The contemporary, media-influenced version of the Bard’s play was a welcome one. A vocal Juliet provided comic relief. The idea of liberated puppets was rejuvenating and funny. Kudos to ‘Stringeri’ who played relevant tunes that enlivened the audience.
The Shakespearean classic was turned into a comedy riot, and had Coimbatore reeling with laughter. The live guitar gave a whole new depth to the act. The clownish ‘Panauti’ and his proposal to Juliet was cute.
The use of ‘desi’ dialogues and references was witty. The news channel debate was brilliant. But the use of Juliet seemed to be an afterthought, and we sensed that the play was another spoof.
Flashes of brilliance
The play had flashes of originality, but I found myself comparing it (unfairly perhaps) to Rajat Kapoor’s Hamlet the Clown Prince. I felt that directorial experience was a tad missing. The talented actors, however, pulled it off.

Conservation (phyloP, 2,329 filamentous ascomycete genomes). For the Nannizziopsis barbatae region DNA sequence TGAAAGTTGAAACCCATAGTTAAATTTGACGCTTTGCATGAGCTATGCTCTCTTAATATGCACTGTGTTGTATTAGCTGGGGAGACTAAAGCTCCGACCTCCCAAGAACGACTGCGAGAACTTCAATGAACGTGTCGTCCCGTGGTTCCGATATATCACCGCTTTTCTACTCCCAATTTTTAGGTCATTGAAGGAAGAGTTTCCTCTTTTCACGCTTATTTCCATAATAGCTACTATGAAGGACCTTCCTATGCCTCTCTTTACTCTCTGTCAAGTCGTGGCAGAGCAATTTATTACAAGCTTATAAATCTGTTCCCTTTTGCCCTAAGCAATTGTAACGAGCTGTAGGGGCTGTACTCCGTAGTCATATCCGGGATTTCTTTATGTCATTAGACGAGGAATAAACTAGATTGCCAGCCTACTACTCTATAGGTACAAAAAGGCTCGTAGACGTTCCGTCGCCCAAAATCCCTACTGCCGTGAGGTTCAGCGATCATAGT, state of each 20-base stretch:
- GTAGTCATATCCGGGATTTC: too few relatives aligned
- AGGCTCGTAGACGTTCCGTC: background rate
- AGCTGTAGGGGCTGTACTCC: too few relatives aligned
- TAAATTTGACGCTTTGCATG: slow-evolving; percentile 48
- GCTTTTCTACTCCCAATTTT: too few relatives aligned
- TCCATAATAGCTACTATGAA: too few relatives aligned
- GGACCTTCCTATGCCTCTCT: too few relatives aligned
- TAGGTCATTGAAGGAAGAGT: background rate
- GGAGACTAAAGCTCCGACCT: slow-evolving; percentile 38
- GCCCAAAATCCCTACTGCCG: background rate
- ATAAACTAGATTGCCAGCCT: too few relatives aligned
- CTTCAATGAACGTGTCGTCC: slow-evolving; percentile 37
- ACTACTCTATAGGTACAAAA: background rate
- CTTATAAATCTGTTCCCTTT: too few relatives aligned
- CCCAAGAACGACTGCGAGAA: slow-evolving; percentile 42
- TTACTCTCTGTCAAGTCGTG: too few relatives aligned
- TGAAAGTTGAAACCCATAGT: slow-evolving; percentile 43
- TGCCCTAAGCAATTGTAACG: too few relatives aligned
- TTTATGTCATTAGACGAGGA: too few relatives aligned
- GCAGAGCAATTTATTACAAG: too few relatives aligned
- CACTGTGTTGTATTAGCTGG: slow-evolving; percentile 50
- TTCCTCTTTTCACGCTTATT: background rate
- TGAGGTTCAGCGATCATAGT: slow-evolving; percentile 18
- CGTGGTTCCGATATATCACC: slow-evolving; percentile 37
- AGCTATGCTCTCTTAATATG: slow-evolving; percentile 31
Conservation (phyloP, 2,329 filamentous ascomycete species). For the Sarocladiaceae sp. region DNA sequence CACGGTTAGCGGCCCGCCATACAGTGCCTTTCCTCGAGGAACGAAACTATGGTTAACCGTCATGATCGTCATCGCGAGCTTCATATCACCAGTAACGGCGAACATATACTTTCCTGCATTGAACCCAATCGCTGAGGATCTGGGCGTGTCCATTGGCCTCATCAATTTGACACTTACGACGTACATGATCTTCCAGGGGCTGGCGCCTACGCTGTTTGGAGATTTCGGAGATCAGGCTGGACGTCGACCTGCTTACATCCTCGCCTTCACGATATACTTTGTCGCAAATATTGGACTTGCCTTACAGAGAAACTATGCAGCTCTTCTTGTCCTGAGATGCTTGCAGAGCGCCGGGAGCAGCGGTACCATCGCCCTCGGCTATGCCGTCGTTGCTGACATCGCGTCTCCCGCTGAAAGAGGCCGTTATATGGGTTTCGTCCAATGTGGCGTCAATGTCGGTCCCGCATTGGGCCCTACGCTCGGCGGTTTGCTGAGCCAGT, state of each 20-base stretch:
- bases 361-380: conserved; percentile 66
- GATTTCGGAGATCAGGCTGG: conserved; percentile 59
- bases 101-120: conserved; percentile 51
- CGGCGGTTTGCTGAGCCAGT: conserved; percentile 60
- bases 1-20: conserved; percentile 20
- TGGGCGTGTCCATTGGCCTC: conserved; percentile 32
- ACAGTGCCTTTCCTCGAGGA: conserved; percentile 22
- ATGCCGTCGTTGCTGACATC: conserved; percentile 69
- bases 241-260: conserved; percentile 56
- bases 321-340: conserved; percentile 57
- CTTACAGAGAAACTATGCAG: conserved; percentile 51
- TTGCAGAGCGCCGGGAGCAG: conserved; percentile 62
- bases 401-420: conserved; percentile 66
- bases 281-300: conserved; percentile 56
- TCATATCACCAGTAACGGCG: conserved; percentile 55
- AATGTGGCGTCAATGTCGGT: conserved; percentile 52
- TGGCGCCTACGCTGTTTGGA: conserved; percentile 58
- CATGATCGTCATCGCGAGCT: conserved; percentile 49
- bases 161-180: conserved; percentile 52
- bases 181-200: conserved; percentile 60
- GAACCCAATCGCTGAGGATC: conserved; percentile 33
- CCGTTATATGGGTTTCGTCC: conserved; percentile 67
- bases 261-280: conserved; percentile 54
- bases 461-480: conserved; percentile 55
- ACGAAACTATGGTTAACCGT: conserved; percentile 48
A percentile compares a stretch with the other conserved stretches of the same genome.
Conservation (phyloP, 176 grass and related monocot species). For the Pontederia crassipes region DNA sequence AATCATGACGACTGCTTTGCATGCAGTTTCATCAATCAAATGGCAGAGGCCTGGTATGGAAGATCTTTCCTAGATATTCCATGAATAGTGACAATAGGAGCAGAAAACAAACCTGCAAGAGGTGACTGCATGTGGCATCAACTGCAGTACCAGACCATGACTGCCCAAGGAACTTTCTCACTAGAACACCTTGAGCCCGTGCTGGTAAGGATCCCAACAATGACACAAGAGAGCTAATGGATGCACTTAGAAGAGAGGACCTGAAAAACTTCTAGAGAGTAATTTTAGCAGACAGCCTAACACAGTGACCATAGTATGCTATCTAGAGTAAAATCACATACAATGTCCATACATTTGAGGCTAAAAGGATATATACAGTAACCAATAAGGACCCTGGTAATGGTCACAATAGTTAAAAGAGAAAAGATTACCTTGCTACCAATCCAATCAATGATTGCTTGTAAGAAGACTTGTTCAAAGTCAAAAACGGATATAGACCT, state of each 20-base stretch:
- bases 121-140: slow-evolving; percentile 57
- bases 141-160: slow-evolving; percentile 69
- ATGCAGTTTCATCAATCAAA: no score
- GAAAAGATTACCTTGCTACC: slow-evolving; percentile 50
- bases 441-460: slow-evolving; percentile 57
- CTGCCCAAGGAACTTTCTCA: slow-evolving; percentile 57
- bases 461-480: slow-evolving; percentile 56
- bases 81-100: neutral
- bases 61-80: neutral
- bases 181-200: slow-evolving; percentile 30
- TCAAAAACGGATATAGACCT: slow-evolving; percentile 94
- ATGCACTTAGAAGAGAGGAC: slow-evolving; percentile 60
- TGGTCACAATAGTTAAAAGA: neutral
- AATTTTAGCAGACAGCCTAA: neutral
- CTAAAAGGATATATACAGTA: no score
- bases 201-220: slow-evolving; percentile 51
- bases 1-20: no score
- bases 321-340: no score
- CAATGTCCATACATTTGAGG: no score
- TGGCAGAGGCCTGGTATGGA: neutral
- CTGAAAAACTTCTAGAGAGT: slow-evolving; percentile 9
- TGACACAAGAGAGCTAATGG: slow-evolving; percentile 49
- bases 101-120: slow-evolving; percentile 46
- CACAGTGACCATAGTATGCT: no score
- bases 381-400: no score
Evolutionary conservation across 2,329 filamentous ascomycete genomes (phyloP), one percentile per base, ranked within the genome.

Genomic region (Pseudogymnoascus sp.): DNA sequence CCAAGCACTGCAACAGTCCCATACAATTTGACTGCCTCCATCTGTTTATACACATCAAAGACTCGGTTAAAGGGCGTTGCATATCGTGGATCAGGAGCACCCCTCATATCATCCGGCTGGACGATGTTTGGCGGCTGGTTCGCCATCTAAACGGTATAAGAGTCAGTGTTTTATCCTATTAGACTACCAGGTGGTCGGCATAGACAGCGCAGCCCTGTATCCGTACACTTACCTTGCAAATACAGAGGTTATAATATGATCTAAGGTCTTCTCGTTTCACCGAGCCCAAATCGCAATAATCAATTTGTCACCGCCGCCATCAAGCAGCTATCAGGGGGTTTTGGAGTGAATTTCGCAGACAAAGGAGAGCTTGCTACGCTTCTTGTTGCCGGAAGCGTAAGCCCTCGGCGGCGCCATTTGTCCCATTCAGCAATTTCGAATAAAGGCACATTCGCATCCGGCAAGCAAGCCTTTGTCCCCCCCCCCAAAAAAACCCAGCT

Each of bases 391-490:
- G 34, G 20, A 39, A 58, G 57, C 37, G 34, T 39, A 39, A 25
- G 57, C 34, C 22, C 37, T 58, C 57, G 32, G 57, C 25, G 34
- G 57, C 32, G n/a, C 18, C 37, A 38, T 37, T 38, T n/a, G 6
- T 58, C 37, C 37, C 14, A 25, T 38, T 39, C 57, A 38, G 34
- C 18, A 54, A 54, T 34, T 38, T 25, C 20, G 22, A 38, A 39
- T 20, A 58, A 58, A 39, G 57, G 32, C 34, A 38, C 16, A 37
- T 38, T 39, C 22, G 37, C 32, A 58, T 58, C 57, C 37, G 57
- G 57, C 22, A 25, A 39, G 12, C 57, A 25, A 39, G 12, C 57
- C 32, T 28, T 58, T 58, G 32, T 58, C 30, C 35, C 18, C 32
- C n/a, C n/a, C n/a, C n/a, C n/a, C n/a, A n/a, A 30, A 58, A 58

It was an absolute delight to see an adaptation of Romeo & Juliet with references to DDLJ, Pink Floyd and Facebook. It was a subtle critique of a society dominated by news channels, status updates and ‘pimple removing creams’.
Prize winning entries:
Good in parts
A play that won The Hindu MetroPlus Playwright Award comes with high expectations. It was good in parts, but lacked a taut screenplay and proper scene sequencing. Not all can relate to the references. The leitmotif of the play was freedom: the play used it to be funny yet toyed with the freedom to make mistakes.
Shiva Guru Nagarajan
The play was an absolute riot. Mixing the vernacular with the original, the Bard and the bawdy were entwined in a glorious duet. Great lyrics, brilliant singing by the raconteur, interspersed with a few soul-searching ‘what if’ moments… it had the just the right mix. To me the highlight was the irreverence. The play was a breath of fresh air, reminding us not to take ourselves seriously.
Senthil Kumar. N
Marudhamalai Main Road